To begin, Microcosmic God is one of my favorite sci-fi tales. It’s a story about a hermitic inventor who lives on a small island off the coast of New England, his only contact with the outside world being a radio that connects him to his banker. This banker makes an obscene amount of money off the inventor’s creations, while the inventor cares little for material wealth. Not only does he not need wealth, he is able to do without food, light or sleep. (His first few inventions were designed to eliminate these needs by means of concentrated food pills, a device Sturgeon calls a ‘light pump,’ complete with a pseudo-technical description of how it works, and a colorless elixir that is derived from a number of drugs and chemicals.)
He spends his time wholly with his greatest creation, a sort of enormous terrarium that holds within it a miniscule race of the inventor’s creation, one that lives at a greatly accelerated pace and is only visible by the inventor’s use of exceedingly high speed microscopes.
Thus, the inventor is able to solve problems by posing them to his tiny people and then putting them in a situation where their lives depend on coming up with a solution. The results he passes on to the banker or mentions them in passing, as it is not the results that he is interested in, but the experiment. As someone who greatly enjoyed science experiments in both high school and college (and who was somewhat at a loss as what to do with the results), I greatly empathize with the inventor, though I would think twice about the creation of an entire race of beings merely for my own amusement, entertainment and knowledge. (Then again, I do really like ant farms…)
There are a few issues that I have with the story, things that dissolve my suspense of disbelief, though nothing so egregious as to take me out of it completely. For example, the scientist manages to live completely without human interaction for an exceedingly long time on the island, when a lot of experiments have proven that any ordinary person, when subject to long periods of isolation, goes cuckoo for Coco Puffs (or whatever type of cereal they had in the forties).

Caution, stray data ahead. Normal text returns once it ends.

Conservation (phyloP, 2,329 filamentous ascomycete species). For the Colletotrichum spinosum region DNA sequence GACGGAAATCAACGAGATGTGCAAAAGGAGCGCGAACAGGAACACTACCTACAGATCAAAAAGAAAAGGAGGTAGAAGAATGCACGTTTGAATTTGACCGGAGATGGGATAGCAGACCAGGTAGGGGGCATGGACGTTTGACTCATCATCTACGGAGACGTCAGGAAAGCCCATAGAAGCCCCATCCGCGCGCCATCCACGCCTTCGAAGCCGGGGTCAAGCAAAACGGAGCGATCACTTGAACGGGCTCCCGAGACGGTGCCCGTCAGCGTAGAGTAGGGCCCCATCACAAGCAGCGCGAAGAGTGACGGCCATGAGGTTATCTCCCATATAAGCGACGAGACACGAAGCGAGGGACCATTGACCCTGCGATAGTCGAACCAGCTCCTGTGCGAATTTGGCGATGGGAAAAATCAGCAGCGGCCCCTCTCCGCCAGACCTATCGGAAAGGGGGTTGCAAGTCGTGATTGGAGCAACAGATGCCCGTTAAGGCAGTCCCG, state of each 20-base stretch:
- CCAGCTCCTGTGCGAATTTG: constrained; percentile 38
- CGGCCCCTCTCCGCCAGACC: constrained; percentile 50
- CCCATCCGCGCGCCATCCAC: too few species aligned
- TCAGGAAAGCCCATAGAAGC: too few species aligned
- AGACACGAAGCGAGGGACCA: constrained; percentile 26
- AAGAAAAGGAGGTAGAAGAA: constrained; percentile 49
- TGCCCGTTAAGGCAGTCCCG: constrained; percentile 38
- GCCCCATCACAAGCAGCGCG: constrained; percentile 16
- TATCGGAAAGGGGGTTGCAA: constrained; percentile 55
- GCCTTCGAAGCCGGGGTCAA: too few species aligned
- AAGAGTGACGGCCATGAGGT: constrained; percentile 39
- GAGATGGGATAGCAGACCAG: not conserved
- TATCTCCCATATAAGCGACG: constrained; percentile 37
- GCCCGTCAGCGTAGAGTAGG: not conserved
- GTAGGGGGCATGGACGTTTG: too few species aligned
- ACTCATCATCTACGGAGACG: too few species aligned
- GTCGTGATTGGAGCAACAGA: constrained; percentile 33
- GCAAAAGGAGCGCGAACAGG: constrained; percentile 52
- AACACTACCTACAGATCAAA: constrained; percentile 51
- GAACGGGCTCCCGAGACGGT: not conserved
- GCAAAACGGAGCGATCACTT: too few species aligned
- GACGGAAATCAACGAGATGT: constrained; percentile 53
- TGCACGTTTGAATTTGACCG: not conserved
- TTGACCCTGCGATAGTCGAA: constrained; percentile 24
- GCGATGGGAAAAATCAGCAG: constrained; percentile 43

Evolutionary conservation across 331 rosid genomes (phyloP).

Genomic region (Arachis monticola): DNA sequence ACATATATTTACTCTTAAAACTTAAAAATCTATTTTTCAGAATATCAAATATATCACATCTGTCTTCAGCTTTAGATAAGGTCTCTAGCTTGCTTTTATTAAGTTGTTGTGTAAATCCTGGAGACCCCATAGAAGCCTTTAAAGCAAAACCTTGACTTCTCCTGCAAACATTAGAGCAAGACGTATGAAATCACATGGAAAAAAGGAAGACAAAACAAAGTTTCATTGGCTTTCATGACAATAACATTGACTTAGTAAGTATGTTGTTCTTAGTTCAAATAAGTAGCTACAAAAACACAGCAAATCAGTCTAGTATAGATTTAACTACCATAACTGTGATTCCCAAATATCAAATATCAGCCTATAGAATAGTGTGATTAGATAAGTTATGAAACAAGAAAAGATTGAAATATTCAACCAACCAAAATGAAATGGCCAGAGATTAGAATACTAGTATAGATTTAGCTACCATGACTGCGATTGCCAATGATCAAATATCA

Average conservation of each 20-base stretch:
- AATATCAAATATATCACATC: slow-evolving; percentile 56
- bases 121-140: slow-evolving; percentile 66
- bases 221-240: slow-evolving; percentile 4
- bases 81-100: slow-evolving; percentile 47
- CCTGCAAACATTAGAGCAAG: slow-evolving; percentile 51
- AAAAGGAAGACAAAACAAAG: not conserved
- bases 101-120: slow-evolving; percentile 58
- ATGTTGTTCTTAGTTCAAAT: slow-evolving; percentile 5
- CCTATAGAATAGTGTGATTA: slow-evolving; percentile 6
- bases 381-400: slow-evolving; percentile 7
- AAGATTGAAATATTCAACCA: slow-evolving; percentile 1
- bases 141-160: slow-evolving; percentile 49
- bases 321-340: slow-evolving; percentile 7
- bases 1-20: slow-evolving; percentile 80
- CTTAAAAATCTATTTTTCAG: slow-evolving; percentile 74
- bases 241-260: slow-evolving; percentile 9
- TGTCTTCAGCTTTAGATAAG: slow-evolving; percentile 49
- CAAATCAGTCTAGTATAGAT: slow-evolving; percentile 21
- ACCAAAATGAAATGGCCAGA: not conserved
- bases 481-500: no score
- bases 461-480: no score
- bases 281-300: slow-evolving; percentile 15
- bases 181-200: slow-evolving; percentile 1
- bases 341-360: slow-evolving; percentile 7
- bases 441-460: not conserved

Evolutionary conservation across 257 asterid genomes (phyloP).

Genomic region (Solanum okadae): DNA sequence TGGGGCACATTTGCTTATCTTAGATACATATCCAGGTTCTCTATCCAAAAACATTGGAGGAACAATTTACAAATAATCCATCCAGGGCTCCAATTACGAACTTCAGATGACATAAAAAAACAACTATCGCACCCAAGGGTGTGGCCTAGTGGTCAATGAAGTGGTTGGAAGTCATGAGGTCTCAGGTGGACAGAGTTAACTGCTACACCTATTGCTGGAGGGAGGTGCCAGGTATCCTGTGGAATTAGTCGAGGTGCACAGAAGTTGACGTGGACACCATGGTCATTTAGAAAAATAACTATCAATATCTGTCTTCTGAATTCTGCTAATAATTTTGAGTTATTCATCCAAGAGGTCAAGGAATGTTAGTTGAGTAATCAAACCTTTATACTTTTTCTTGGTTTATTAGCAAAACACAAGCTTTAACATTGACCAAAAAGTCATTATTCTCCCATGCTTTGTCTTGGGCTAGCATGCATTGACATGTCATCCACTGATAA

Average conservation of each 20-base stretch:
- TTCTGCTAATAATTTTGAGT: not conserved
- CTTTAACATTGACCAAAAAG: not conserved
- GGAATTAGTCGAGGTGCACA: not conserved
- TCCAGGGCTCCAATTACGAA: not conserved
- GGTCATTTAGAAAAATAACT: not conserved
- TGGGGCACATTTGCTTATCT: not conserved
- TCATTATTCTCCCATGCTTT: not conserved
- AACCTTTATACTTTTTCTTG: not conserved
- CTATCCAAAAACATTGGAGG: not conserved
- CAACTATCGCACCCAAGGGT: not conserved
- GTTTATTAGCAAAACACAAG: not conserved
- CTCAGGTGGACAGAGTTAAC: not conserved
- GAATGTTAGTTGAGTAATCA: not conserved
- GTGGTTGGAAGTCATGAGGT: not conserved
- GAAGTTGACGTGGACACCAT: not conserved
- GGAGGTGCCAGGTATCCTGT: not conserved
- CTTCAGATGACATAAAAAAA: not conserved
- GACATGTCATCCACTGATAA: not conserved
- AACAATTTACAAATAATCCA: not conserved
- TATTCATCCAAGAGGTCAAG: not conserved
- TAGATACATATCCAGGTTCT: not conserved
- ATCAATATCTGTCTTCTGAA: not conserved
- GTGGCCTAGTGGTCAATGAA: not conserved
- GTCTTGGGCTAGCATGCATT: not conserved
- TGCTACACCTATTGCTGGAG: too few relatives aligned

True, the main character has his inventions, and he is exceedingly dedicated to study; Sturgeon sets him up as having an unquenchable thirst for knowledge. Also, by the end of the story, the scientist is joined by an engineer that happens to be on the island after the scientist puts up an impenetrable shield around the lab to keep out intruders, so he has someone to spend the rest of his days with in his intellectual endeavors, a modicum of human contact, at least.
Another thing that gets me—though I forgive Sturgeon for it—is the ease with which the inventor accomplishes his miraculous feats. Partially this is done for the sake of the story, partially this is due to the time period in which the story was written (the early forties). For example, the inventor is easily able to communicate with his tiny creatures, even though the idea of communicating with human beings without a common language is a nearly impossible linguistic feat. Imagine, then, trying to correspond not with men of another culture, but another species entirely.
Then again, the ease with which the creator does what he does is part of why this story appeals to me so greatly. It is a positive story, one in which perseverance and intelligence wins the day, though it is not without conflict, (the banker uses the scientist’s inventions against him in his quest to take over the island). In the end, the inventor, utilizing his greatest creation, is able to keep his safe haven…well, safe.
So that's my review of Microcosmic God. I think my next few blog posts are going to be like this one, reviews of stories from the Science Fiction Hall of Fame. If you think this story sounds interesting (and it is, believe me), you should check it out, whether in this book or not. Sturgeon is a brilliant writer and this is probably my favorite story of his.